by M. J. Simpson
Colored chemicals absorb and sometimes emit light in the visible portion of the electromagnetic spectrum, which is 400 – 700 nm. Absorption occurs when an electron absorbs the energy from the light, temporarily promoting the electron to a higher energy orbital. Light emission can occur when the electron relaxes back to the ground state and produces light, but emission is less common than absorption because there are non-radiative ways for the electron to relax.
Unless a chemical is emitting light, the color that a chemical absorbs is the opposite of the color that it appears. The color wheel shows which colors are opposite. For example, -carotene, a pigment found in many fruits and vegetables including carrots, absorbs purple and blue light (400 – 500 nm), so it appears yellow/orange.
In today’s lab, you will investigate a variety of colored dyes. In the first part of the lab, you will use paper chromatography to determine the number of dyes present in your Kool-Aid packet. Then, you will measure the absorption spectrum of several food dyes and your Kool-Aid packet. This will allow you to identify the dye(s) present in your Kool-Aid packet. In the second part of the lab, you will use prepared dyes to alter the absorption properties of a cellulose t-shirt, which does not absorb visible light in its natural state.
Paper chromatography experiment
Prepare a dilute salt water solution using approximately 0.1 g of NaCl per 100 mL of DI water. Take a small amount of your Kool-Aid packet. Mix with a few drops of water to make a dark-colored slurry. A good concentration is about 15% wt. Kool aid powder in water. Using a wooden stick, make a dot of the mixture on a rectangular piece of filter paper about an inch from the bottom. Wait for it to dry. If it is not clearly visible, make another dot in the same spot. You can accelerate the drying process by blowing air on it. Suspend the paper in a beaker containing a small amount of salt water using the same wooden dowel. Allow the filter paper to just touch the top of the water (you don’t want the water to touch the spot of Kool aid). Leave the paper in the water until the dye(s) sufficiently separate or until you are sure there is only one dye present (wait at least 10 minutes).
Measuring the absorption spectrum of dyes and Kool-Aid
Mix up the Kool-Aid solution with DI water in a beaker according to the packet’s instructions. You will only need a small sample of the Kool-Aid, so you may want to scale the instructions on the packet to mix up a small portion of the Kool-Aid. Use a micropipette to put a 200 μL sample of each dye and of your Kool-Aid mixture in a microplate and measure the absorption spectra with the microplate reader. Be sure to also run a blank sample of pure water. Record the major peak(s) present in each spectrum in a table. If you have never used a micropipette before, read these instructions for use of a micropipette. If your Kool-Aid absorbance measures greater than 1 at any wavelength, dilute the solution and try again. Be sure to record in your notes how you diluted it. Note: “tropical punch” flavor must be diluted extra.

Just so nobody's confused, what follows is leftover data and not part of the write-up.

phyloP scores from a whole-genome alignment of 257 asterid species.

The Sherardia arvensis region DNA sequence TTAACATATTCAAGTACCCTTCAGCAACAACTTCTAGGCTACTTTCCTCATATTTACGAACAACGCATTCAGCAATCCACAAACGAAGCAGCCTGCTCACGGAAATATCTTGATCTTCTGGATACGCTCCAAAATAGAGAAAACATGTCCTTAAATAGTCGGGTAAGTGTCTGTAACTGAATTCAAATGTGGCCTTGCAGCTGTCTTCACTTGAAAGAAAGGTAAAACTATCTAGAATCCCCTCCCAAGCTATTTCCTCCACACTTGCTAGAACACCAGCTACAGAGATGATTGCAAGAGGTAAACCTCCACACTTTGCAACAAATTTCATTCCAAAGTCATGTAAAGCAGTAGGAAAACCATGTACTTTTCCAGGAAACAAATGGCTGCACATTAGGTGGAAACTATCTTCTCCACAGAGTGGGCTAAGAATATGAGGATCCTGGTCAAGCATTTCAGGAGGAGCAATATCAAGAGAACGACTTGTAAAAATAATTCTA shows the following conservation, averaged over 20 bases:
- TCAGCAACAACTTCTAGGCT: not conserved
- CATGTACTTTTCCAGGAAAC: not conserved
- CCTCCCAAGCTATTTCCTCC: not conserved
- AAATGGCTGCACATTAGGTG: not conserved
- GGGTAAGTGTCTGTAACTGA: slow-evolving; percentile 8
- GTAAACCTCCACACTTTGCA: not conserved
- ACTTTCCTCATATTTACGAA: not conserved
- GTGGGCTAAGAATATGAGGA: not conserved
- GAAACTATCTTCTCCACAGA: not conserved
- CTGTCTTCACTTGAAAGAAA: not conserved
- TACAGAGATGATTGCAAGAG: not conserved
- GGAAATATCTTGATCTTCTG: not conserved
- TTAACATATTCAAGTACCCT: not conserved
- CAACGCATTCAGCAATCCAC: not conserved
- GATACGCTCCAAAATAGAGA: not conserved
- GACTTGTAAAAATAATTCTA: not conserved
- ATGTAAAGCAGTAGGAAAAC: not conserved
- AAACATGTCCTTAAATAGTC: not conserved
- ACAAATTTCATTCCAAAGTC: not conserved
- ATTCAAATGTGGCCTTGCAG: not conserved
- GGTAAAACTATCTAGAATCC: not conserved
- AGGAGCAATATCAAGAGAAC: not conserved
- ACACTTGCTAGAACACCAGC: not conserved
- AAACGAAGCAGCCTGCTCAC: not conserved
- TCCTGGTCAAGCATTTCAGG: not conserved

Use this worksheet for collecting your data. For the lab report, you and your partner will be making a poster using either PowerPoint or Illustrator. Use photographs of your experiment and the graphs and tables you generated during the experiment to make a visually appealing and informative poster. It should include the following:
- A concise, descriptive title;
- A brief abstract summarizing the experiment and the results;
- A short introduction to the question you are answering;
- A summary of the procedure you used (including photographs);
- The results you found in the form of tables and graphs;
- A discussion of the results, which must answer the following questions:
- How many dyes are present in your Kool-Aid? How did you know?
- What dye(s) are present in your Kool-Aid? How do you know?
- How do your results compare to the ingredients listed on the packet? If your results disagree with the ingredients list, what may have caused the disagreement?
- What are some sources of uncertainty? How might you resolve them?
- What other experiments could you do to confirm your results?
- A conclusion summarizing your findings.
Use this website for help creating an effective poster. Turn in an electronic version of your poster on Canvas and also post a .pdf version on the shared folder. We will present them on a high resolution screen, but if you would like to print a full size version, there is a plotter in the library you can use.